Friday, November 30, 2012

Shostakovich: Symphony No. 6 in B minor, Op. 54

Two years after the success of his 5th Symphony, which restored his credentials with the authorities and launched a new level of popularity with audiences, Shostakovich composed a new symphony. The Symphony No. 6 in B minor, Op. 54 was written in 1939 and premiered in November of that year in Leningrad. With the exception of the first symphony, a student effort, though a very successful one, and the 5th symphony, all of Shostakovich's symphonies to date have been experimental in one way or the other. The second and fourth are particularly so. Though keeping to his new more tonal or neo-classic style, the 6th symphony continues to experiment with form. It is a bit shorter than the 5th, at only thirty minutes, and is only three movements, in an unusual configuration.

  1. Largo
  2. Allegro
  3. Presto
It begins with a long slow movement featuring a somewhat twisted theme, ending with a pseudo-baroque trill. The second movement is a scherzo and the third a wild galop that almost reminds one of Rossini.

Some of the tension of the first movement of this symphony can be explained by the fact that while Shostakovich may have achieved a reprieve with his 5th symphony, the purges of Soviet society continued without letup. Prominent writers and other figures were brought to trial on trumped-up charges. The great poet Osip Mandelstam was arrested and sentenced to five years hard labor--conditions were so harsh he perished after a few months, in December 1938. The friend of Shostakovich, Vsevolod Meyerhold, an important actor, director and producer, was tried in one day and shot the next. Despite all this, Shostakovich was eager to get to work on his next symphony. A number of different plans were conceived and rejected, including a monumental work for chorus and soloists on the theme of Lenin. By the end of August enough was completed for him to play excerpts for some colleagues on piano and the instrumental version we know was coming to life. The music was finished in October and Shostakovich said he was particularly pleased with the last movement and its themes of "spring, joy, youth, lyricism." The first performance was a success and the finale was encored. Some critics were troubled by the lop-sided layout and it did not entirely fulfill their expectations. Mind you, the 5th symphony was a tough act to follow and at this point Shostakovich may well have felt that any symphony premiere that did not result in being sent to a labor camp was success enough!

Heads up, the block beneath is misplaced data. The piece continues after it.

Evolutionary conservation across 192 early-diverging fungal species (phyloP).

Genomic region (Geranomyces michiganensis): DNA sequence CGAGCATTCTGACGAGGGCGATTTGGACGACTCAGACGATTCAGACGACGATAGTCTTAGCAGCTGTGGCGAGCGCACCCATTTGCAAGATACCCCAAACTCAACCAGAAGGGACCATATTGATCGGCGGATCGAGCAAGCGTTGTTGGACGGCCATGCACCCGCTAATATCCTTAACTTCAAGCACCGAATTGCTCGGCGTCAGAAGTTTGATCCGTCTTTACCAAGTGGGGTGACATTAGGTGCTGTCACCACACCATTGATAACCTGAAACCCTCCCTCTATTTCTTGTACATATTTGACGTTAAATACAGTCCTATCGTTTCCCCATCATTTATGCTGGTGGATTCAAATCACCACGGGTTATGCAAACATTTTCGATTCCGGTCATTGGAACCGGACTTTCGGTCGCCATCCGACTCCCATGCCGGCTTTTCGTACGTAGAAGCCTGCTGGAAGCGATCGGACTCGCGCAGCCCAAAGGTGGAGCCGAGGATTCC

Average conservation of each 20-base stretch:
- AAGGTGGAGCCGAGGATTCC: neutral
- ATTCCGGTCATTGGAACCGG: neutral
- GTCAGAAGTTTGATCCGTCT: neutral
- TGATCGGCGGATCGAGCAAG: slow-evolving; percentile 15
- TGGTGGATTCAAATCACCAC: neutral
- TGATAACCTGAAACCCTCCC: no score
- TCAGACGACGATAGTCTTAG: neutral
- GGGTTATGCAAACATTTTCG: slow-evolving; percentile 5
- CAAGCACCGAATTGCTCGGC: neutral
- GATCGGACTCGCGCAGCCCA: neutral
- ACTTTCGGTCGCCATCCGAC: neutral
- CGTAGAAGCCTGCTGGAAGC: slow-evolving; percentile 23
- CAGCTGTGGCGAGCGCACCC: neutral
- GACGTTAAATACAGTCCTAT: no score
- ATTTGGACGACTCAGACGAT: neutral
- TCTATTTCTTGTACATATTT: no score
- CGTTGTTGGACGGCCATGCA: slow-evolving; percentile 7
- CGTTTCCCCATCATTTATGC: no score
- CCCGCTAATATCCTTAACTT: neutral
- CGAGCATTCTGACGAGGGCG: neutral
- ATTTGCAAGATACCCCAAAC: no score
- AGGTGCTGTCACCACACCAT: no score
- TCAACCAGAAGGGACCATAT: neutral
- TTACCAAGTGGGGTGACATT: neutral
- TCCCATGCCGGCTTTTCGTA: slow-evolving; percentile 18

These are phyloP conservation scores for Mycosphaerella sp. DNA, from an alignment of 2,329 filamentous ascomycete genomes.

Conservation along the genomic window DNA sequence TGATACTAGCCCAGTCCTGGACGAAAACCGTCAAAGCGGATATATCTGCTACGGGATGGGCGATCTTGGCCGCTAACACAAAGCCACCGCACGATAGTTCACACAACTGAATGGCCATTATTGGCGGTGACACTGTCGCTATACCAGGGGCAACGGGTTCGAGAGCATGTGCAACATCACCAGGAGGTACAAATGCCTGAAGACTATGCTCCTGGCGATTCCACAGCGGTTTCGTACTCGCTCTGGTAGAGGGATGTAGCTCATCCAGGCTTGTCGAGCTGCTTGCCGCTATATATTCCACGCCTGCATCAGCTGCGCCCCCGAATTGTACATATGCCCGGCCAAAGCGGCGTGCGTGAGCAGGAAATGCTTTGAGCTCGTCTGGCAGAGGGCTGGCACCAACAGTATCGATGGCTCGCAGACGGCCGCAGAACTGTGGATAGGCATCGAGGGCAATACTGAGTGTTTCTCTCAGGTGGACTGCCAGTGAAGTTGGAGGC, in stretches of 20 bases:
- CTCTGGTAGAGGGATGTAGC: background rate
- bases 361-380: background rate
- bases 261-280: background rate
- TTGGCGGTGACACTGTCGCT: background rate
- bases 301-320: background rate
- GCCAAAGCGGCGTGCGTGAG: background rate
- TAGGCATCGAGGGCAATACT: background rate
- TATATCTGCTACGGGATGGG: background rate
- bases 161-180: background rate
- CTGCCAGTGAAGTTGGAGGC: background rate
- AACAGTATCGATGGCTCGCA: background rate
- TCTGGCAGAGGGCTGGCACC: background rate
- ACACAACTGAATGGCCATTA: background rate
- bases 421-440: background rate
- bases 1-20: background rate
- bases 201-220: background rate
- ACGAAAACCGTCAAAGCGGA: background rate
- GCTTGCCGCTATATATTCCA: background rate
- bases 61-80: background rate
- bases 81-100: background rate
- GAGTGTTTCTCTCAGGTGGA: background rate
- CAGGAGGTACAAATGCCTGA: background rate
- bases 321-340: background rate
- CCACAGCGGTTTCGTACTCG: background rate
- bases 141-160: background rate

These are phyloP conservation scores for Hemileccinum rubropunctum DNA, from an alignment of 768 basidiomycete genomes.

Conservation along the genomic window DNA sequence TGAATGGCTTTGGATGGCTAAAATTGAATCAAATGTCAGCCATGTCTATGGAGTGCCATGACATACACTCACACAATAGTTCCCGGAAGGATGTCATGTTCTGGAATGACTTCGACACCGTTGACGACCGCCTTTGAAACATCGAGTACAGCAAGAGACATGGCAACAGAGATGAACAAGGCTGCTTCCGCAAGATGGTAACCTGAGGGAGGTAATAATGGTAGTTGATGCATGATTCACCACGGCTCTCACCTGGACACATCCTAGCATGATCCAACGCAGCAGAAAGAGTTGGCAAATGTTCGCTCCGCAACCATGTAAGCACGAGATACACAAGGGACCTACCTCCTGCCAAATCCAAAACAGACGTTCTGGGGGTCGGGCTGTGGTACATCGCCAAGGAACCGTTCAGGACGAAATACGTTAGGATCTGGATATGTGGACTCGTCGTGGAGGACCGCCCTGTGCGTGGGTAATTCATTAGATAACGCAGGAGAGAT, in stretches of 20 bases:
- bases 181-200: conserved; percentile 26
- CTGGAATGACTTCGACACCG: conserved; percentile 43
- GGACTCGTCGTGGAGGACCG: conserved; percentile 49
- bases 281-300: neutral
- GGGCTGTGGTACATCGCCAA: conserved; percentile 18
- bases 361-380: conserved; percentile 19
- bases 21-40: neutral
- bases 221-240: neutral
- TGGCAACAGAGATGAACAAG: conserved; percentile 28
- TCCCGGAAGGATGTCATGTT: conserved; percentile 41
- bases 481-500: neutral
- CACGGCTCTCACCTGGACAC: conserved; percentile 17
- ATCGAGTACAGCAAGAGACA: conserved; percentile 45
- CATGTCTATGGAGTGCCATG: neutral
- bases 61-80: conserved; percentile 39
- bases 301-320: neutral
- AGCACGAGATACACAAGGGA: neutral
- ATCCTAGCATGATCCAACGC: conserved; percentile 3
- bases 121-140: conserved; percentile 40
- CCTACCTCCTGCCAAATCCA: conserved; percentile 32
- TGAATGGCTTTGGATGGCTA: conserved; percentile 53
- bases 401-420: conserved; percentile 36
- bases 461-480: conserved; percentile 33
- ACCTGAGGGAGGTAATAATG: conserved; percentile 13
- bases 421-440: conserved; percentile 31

Russian theorists have often looked at Shostakovich's music from a modal point of view and the main theme from the first movement of this symphony has been described as "lowered Phyrgian mode". Others have noted the presence of the octatonic mode, which alternates whole and half steps. These and other Russian modes often have a Phyrgian feel to them because they typically work by lowering several notes of the scale below where we normally expect. The great bulk of the theoretical work on Shostakovich has yet to be done and most of what has been done is in Russian only! But I expect, that, given the continued interest in Shostakovich, we will continue to work out some of how he constructed his music. For now, let's listen to the whole symphony:

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